Now that I've spent over a hundred words sending this show through the wringer, let me now say why I love it regardless.
Steven Universe is one of the biggest cases of beard growth I've ever seen. (Wow, imagine how that sentence would look to non tropers) I can't say exactly when it started, but I personally think it was a bit of a stubble at Bubble Buddies (though I may just be biased because Connie's my second favorite character), became a mustache at around Lion 2, and really grew in at Ocean Gem/Mirror Gem. (Okay, that's the longest chain of beard metaphors I've ever used)
To sum it all up, Steven Universe is and amazing show filled with interesting, well designed characters, a fascinating myth arc, and some pretty good music. It just takes a while to get anywhere.
I really don't know how to start this, so I'll get stright to the point: Steven Universe is one of he best animated series I've seen in my whole life. I just don't have words to describe how much I like this show.
The plot and setting of the show seem simple at first, but as you watch more and more, they start to reveal details about the world and the gems, and I love how, slowly, they show you little clues and fragments of the story for you to figure, instead of just dumping it all over your head. Although it may seem childish at times (which is understandable, considering that the main character is a kid), the backstory is amazingly dark for a CN show. And yes, I know that lately is trendy to say that anything involving Getting Crap Past the Radar is ultra-super-mega dark, but I mean it. And not dark in the "gore" way (even though Garnet outrights states that the war was a pretty gory event) but in a psicologycal way. The way some of the characters act and feel is surprisingly relistic at times, and this show portrayal of grief is terrifyingly realistic (Roses's Scabbard, I'm lookin at you).
The characters are just wonderfully written. The protagonists are all very lovable and charismatic, yet they're also complex and have issues to deal with. Although the Gems are aliens, the feel so human at times is amazing.
Steven is both useful and adorable, and he actually speaks and acts as a little kid. All the citzens of Beach City are pretty charming, and the show makes you care about them, even when they're not the ones putting themselves in danger saving the world.
The animation looks downright gorgeous, and the music... well, the show's OST is pure awesomeness, there's not a lot more to say about it.
It's not a perfect show. The main problem may be that the episodes are really short (only eleven minutes) so, sometimes, there's not a lot of time to develop the plot (like in A Story for Steven). And even then, there are some filler episodes like Garnet's Universe which, somehow, manage to stretch for too long. Luckily, there's not a lot of filler.
I would describe the series as "Adventure Time, but better", so if that's what you were looking for, this is a definitive must watch. And, if you're just looking for a good show to laugh and cry with... yeah, a must watch.
Steven Universe, Steven Universe... words words words... I wish I knew where to start on this. I suppose the positives, since it'll soften the blow a bit when I need to move onto the negatives.
So Steven Universe, the newest addition to the CN 'canon' created by Adventure Time veteran Rebecca Sugar (Who knew to jump ship at the right moment because Adventure Time really-... I've done this rant before, never mind). It's a coming of age type story dealing with the magically empowered Steven Universe learning to reign in his power with the help of the Crystal Gems, Garnet, Amethyst and Pearl.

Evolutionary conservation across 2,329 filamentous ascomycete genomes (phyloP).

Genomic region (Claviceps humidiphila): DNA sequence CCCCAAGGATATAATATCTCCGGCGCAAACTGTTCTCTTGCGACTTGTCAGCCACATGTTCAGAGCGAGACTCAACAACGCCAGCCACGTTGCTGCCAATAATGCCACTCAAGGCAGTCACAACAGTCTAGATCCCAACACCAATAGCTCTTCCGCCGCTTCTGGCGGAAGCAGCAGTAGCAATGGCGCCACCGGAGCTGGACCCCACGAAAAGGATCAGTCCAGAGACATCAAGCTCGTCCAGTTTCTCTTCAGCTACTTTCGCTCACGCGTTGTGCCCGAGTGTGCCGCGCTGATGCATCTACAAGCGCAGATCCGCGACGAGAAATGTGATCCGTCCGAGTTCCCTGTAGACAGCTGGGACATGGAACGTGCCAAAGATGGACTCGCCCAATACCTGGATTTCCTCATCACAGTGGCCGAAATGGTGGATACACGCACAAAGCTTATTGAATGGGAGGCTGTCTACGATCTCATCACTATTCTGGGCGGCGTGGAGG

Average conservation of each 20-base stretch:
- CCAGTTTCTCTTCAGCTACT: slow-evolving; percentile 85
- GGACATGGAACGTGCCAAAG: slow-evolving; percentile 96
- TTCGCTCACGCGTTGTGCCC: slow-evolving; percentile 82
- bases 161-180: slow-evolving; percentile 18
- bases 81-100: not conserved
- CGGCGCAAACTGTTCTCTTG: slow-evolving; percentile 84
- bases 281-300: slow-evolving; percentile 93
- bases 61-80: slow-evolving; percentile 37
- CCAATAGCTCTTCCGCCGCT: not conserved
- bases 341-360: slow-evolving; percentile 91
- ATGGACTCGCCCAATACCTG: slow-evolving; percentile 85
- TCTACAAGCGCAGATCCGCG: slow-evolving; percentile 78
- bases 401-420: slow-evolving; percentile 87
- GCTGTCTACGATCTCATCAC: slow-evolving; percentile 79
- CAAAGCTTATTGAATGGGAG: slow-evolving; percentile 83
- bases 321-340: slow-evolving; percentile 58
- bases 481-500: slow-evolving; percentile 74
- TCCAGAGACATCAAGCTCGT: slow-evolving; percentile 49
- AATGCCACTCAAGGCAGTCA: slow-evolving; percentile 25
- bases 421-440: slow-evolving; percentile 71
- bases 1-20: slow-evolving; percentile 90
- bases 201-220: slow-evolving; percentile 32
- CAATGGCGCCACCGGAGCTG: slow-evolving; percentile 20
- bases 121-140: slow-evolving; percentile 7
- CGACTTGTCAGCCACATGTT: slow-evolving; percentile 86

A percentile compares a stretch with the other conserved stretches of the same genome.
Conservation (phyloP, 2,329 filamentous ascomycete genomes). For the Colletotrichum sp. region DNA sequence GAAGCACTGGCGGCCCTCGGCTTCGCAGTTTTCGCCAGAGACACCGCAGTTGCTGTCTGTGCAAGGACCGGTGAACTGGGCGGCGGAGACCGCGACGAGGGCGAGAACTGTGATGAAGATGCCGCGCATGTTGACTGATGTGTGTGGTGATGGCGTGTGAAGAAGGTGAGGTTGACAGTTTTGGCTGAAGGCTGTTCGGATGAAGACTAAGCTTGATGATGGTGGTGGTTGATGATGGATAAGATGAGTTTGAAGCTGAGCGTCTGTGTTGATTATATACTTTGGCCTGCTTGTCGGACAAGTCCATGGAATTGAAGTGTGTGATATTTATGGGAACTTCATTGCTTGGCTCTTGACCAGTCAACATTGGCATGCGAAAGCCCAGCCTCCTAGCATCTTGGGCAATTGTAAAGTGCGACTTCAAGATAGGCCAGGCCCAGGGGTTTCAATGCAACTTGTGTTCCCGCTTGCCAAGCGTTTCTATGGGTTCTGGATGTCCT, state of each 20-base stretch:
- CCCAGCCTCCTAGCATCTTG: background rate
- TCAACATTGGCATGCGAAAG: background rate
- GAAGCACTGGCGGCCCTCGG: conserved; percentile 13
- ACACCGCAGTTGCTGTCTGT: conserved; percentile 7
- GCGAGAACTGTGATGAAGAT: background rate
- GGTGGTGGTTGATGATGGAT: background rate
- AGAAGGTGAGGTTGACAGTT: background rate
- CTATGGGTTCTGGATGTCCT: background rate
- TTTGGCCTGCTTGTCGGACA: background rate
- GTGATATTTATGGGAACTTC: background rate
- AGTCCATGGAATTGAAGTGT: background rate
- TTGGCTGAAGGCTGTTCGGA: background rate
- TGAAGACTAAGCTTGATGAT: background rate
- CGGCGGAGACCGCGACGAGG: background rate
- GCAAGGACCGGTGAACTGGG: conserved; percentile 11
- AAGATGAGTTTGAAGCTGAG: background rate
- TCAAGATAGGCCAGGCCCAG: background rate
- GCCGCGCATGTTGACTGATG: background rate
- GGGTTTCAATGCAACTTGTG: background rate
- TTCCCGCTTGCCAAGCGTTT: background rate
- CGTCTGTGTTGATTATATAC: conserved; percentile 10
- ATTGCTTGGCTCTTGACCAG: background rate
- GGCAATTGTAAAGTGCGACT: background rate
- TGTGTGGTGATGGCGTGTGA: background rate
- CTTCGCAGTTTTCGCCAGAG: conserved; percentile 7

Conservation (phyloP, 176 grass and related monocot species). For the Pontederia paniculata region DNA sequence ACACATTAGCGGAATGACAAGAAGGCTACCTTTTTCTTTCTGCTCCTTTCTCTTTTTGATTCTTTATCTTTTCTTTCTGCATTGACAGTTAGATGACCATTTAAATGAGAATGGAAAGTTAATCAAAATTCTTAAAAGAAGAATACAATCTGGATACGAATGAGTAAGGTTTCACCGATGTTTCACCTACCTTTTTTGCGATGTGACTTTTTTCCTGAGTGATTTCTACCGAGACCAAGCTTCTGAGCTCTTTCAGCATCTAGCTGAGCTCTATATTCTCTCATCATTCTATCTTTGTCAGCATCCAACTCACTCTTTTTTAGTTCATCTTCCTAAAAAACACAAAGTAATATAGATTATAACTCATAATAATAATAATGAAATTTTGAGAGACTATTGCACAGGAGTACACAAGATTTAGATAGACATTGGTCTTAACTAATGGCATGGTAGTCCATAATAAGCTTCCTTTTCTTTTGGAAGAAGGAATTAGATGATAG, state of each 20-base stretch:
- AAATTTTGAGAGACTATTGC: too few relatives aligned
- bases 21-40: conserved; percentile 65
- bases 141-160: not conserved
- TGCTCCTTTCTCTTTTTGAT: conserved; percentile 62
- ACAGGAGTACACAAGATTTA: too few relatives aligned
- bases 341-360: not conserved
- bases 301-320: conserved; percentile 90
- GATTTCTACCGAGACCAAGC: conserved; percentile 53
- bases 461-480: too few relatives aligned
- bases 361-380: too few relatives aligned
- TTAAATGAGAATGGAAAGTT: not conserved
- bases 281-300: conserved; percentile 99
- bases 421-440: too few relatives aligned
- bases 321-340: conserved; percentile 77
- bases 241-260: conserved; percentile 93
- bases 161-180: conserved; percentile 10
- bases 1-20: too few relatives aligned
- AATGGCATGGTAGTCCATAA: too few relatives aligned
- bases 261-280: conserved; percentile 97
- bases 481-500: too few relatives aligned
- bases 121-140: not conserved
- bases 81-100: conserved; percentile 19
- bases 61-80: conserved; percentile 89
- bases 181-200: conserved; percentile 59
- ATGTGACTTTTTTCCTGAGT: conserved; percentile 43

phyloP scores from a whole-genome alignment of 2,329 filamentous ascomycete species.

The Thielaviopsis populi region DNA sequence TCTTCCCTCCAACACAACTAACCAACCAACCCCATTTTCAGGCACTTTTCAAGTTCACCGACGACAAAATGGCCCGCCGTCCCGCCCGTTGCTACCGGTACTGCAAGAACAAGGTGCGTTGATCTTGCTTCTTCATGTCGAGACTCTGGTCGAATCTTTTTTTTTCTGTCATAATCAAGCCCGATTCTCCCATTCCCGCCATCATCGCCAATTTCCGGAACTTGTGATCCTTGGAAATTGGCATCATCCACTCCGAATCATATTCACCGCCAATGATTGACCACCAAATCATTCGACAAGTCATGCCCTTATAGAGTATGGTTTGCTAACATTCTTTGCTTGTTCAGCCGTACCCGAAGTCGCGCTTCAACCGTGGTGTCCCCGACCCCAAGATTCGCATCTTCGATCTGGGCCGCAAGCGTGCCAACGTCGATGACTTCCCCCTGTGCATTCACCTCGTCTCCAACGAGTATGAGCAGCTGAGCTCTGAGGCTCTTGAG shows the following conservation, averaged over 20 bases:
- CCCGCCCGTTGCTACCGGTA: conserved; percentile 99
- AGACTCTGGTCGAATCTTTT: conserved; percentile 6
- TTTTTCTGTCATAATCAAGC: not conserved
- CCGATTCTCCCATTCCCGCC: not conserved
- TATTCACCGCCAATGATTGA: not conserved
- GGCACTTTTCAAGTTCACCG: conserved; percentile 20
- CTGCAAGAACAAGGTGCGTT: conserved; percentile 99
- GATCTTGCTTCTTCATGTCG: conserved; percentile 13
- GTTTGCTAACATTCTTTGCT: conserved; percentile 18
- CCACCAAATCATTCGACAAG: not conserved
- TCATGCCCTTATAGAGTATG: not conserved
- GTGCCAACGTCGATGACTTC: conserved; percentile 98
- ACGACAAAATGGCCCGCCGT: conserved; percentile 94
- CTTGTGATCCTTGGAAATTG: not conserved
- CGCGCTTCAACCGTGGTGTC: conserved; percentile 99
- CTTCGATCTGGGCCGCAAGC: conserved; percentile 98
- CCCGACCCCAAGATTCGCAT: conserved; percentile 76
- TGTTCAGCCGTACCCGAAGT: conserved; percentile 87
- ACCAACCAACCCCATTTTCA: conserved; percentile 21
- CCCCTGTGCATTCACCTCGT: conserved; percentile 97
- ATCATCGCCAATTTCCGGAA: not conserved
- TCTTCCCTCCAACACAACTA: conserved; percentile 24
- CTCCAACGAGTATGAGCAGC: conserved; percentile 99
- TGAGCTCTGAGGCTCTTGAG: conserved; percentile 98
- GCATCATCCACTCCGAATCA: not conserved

Off the bat I'll say one thing, the animation is really good- nice and slick and whenever the action scenes start up they make for quite a treat to watch. The backdrops are also quite pleasing to the eye, well designed and usually very unique from each other. The Gems, as characters, all have their own distinct personalities and work well off each other in terms of interaction.
And that much I feel I can say for the supporting cast too- the setting of Beach City has quite a cast, well thought out in their relationships and how they interact with each other. I grew to genuinely quite like the background cast, and I don't think I can say the same for most other cartoons I've watched.
However the show is not without it's faults. For one, while I said the backgrounds are nice and the animation it slick, I really can't get behind the character designs. It's distinct from Adventure Time sure, but some of the designs are just so ugly- especially those horrid doughnut mouths some of the characters have.
In addition it seems that the Crystal Gems just make up new powers as the show goes on. Summoning weapons, then making holograms, then somehow having a fusion technique and making functioning clones and shapeshifting... becomes a little eyerolling. Second, perhaps it's just me but I would rather the show had been more action focused than comedic- if they had gone the Samurai Jack route and put action first with comedy in a smaller percentage. It's not like CN doesn't already have an abundance of comedies...
Oh yeah and Steven is kind of a pain as a character. And the usual rallying response to that is 'well he's a child' but that doesn't stop him from being annoying.
Still worth watching anyway.
When I first heard about Steven Universe, I had no idea what to expect. This year in 2015 however has proven to me that the internet is obsessed with Steven and his friends. I have seen some of my favorite reviewers praising the hell out of this show so after seeing a lot of people taking about the show, I finally gave in and started watching the series online and from it's first episode (after the redesign that took place after the pilot), I was surprised by how...different it was.